Interesting stuff. My first thought was, that's kind of cowardly; why use the Web and a collection of avatars if you're trying to instigate real-life change? Norma Rae would be so disappointed. But actually, it's kinda clever. And creative. It shows that even with the business world's enthusiasm for Second Life, it remains a democracy.
IBM does have 11 "Netiquette" guidelines it provides for workers who spend time in Second Life. One guideline stipulates that employees must "Protect your -- and IBM's -- good name." It tells workers to "assume that activities in virtual worlds and / or the 3-D Internet are public -- much as is participation in public chat rooms or blogs."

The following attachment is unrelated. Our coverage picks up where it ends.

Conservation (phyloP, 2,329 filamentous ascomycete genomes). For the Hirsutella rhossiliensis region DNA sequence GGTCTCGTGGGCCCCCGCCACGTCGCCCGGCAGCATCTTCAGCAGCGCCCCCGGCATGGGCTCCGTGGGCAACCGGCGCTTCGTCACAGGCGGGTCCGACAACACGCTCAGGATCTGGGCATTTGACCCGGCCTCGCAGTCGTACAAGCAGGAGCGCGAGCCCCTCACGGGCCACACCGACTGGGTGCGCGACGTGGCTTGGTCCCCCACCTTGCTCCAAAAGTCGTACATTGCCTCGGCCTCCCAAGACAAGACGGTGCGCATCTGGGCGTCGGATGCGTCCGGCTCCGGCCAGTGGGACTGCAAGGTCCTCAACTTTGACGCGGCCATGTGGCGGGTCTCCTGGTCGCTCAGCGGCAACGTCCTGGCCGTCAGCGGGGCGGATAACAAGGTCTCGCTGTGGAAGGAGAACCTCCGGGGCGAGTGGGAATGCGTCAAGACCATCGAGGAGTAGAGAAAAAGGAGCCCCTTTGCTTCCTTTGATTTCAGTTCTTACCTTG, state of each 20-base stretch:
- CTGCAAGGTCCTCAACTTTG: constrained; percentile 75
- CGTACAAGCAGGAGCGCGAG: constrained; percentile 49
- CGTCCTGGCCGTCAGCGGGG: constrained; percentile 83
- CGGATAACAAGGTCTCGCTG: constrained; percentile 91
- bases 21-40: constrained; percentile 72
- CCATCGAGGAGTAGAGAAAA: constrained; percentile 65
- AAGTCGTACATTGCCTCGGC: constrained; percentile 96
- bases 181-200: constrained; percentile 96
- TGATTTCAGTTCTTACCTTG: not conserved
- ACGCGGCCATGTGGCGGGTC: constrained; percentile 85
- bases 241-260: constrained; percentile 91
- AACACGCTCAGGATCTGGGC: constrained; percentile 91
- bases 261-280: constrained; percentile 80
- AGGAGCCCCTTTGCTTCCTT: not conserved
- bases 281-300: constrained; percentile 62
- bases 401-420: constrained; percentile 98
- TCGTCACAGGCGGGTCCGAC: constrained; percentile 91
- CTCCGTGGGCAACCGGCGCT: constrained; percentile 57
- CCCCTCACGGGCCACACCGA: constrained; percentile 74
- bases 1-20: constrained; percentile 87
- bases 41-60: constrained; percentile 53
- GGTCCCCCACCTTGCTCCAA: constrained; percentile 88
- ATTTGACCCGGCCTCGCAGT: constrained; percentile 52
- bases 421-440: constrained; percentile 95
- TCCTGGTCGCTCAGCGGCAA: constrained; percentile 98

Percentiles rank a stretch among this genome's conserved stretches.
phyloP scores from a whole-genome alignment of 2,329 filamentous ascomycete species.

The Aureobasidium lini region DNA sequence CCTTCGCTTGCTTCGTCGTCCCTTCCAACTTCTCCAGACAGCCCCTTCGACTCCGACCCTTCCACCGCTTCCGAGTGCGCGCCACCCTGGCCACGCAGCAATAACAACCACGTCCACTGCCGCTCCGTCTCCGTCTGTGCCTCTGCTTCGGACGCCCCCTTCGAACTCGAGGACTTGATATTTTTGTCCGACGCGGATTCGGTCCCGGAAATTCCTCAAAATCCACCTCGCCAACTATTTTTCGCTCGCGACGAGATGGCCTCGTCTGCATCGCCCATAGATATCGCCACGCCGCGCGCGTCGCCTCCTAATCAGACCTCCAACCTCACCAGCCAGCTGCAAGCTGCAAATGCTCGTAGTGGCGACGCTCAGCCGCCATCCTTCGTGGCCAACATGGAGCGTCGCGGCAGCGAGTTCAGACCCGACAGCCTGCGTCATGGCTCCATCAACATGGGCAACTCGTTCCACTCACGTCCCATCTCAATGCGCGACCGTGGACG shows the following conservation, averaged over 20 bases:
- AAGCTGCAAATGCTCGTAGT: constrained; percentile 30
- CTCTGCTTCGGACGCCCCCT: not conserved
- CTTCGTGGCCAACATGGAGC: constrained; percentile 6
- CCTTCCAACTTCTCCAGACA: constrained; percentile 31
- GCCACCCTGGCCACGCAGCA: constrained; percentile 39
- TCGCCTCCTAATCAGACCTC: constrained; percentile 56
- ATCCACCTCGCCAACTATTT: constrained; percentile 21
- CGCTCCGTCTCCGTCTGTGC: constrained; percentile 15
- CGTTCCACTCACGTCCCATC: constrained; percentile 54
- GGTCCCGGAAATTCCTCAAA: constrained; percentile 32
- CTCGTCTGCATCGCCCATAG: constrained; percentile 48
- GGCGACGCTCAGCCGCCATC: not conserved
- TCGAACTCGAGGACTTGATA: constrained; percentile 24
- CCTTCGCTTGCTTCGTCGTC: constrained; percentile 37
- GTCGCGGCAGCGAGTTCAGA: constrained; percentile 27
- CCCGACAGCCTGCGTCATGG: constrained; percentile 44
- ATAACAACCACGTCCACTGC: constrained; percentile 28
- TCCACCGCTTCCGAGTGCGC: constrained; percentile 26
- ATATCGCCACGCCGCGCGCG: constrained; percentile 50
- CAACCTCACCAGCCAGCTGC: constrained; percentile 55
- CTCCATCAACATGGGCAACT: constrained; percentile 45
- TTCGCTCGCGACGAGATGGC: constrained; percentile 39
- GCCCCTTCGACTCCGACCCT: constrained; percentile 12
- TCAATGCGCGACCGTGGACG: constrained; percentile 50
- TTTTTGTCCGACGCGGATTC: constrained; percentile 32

The guidelines also remind employees that IBM's HR policies apply in virtual worlds: "If you encounter an inappropriate situation in a virtual world which you believe to be work-related, you should bring this to the attention of IBM."
So it sounds like if you're an employee of IBM, so is your avatar. Will IBM recognize an employee union in Second Life? The duplicity of it all is mind-bloggling.